Never leave something unsaid that you will regret later – Lancaster Eagle Gazette

Posted: October 12, 2019 at 10:44 am

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Tom Wilson(Photo: Tom Wilson)

They say the older you get, the wiser you get, and I think there is some truth to that. For me, the one thing Ive learned through years as Ive gotten older, is to not leave things you want to say, unsaid, so here goes.

Back in June on Fathers Day, I wrote a column, but decided not to publish it because it was personal, and I thought maybe I was being a little too transparent. However, as you get older, you start to take stock of your life and really start to realize what is important.

Below is what I wrote back in June. I had to add to it because, as stated earlier, I didnt want to leave something unsaid and regret it later.

Part one: growing up without a father

A week ago, was Fathers Day, and seeing all the Happy Fathers Day well-wishes on social media made me a little sad and envious, at the same time.

It got me thinking, what does Fathers Day really mean to me? I didnt have a father figure in my life growing up. To be honest, without going into too much detail, I never knew who my real father was.

Ive always wondered if I looked like him, talked like him, have the same personality as him? I guess I will never know, and that is unfortunate because, as a son, you always want to make your father proud of you.

You want him to relish in your accomplishments in life, as well being supportive in your failures. I never had that luxury, so each year on Fathers Day when I read all the nice things sons and daughters say about their fathers, it eats at me a little.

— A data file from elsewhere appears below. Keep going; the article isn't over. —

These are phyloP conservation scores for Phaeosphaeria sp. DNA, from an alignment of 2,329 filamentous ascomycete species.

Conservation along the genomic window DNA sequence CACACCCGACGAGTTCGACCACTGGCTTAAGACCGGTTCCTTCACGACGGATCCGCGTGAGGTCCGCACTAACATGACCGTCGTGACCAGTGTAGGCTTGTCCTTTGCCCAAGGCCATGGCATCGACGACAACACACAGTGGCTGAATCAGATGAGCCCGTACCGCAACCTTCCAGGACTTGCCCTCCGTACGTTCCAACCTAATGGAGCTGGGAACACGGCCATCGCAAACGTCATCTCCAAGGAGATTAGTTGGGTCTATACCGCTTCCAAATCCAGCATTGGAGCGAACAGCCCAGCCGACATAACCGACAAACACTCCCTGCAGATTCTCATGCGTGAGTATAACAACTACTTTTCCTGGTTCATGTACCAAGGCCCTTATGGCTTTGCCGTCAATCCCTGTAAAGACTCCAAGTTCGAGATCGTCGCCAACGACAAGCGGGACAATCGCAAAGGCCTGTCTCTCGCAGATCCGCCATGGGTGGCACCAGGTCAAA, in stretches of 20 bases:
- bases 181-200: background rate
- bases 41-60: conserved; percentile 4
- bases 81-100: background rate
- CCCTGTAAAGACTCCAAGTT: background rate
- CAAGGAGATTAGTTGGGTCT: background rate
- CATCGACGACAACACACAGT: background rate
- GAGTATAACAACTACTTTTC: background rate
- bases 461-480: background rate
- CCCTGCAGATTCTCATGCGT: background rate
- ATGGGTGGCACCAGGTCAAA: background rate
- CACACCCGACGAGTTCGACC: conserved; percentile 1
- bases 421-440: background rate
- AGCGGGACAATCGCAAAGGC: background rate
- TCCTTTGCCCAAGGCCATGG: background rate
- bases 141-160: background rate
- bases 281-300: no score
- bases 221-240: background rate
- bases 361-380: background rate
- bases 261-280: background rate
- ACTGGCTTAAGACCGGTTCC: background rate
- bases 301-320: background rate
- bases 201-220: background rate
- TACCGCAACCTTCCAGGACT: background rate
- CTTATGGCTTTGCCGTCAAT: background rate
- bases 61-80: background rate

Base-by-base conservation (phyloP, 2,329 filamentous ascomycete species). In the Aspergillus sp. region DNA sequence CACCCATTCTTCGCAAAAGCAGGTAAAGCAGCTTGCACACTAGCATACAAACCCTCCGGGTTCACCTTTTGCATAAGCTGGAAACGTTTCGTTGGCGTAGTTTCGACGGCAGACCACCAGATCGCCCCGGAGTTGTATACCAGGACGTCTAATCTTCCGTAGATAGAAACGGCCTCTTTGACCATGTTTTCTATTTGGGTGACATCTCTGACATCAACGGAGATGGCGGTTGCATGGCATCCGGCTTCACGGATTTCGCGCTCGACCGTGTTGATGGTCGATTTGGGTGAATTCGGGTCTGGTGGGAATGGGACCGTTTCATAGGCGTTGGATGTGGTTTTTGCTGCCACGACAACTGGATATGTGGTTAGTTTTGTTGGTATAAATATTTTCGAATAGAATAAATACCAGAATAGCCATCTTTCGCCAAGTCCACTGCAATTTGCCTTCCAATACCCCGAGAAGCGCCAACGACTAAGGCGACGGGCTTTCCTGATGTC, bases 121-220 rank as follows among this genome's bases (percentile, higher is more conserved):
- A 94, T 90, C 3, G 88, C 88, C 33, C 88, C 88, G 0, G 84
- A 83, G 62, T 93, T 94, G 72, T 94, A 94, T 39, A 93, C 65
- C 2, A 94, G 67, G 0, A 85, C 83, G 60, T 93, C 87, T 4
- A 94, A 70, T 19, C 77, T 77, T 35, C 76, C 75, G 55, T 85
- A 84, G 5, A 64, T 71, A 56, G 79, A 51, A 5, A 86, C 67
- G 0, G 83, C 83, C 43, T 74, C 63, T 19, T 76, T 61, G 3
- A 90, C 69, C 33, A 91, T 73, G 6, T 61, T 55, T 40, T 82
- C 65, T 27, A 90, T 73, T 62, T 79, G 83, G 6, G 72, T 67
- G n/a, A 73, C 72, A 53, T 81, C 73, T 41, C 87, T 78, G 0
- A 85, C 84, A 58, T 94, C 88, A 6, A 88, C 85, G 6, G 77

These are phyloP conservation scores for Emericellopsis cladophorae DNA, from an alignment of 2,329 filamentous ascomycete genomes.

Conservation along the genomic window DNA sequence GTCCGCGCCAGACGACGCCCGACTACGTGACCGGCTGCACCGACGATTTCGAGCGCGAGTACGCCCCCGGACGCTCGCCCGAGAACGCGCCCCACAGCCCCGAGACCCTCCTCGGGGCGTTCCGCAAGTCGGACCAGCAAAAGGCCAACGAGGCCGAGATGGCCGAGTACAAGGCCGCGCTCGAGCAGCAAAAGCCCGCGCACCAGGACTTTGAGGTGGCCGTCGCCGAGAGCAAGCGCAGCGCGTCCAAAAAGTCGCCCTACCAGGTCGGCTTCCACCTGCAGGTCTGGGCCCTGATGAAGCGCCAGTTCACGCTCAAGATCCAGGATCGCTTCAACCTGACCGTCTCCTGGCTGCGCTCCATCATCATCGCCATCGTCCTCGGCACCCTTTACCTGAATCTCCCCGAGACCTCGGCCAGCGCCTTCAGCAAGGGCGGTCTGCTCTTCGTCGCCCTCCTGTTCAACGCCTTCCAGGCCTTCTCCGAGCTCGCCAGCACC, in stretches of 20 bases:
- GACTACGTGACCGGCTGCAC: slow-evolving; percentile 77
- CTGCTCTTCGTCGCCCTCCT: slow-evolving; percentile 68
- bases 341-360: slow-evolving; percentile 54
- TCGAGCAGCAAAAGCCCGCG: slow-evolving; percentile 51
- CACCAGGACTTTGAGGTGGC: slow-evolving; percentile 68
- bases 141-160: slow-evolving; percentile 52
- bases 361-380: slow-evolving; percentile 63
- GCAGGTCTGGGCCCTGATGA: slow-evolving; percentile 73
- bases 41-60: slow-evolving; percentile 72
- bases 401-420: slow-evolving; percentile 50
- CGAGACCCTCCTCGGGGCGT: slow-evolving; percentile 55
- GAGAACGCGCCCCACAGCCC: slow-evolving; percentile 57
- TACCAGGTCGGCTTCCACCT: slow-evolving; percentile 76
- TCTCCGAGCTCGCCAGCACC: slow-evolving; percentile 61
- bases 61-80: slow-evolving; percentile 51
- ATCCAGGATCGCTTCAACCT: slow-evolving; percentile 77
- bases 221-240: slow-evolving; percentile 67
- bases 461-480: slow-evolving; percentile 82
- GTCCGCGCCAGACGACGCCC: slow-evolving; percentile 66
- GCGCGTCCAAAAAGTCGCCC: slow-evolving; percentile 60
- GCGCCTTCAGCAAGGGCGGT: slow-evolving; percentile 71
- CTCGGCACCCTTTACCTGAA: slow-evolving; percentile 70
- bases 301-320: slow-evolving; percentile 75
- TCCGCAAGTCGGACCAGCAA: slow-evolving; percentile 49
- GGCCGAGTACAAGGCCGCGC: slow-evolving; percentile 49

Make no mistake, I realize Im not the only person who didnt have a father-figure growing up, but never knowing who your father is, well, that is a whole different story.

God bless my mother, she had five kids and did the best she could, but I basically was left to fend for myself.

The one constant throughout my life, and it started when I was younger, then proceeded into middle school and high school, was sports. I wasnt a great athlete, but I was good enough to play football, basketball and baseball at the high school level.

However, as a I look back, I often wonder how was I even able to do that? Thank goodness for my older brother, Tim, who introduced me to sports at a young age. Without him, I wouldnt be where I am today. He was four years older than me and by the time I reached high school, he was in the Army.

I think back to my days of playing Little League baseball and Pony League football, and I didnt even have cleats. I wore tennis shoes. I walked to practices and walked to my games. If I played in tournaments out of town, I had to rely one of teammates parents to give me a ride.

At that point in my life, I really didnt know any better. However, as I got older, I started to realize how other kids always had their parents attending games and I had no one, especially a father. I did, however, have coaches that were there to help guide me, and I will be forever grateful to them.

Playing sports kept me going in the right direction and kept me out of trouble. Once I began playing sports at the high school level is when it became real for me.

I can remember after football games, parents would be waiting for their sons to come out of the field house, and win or lose, they were there to offer encouragement.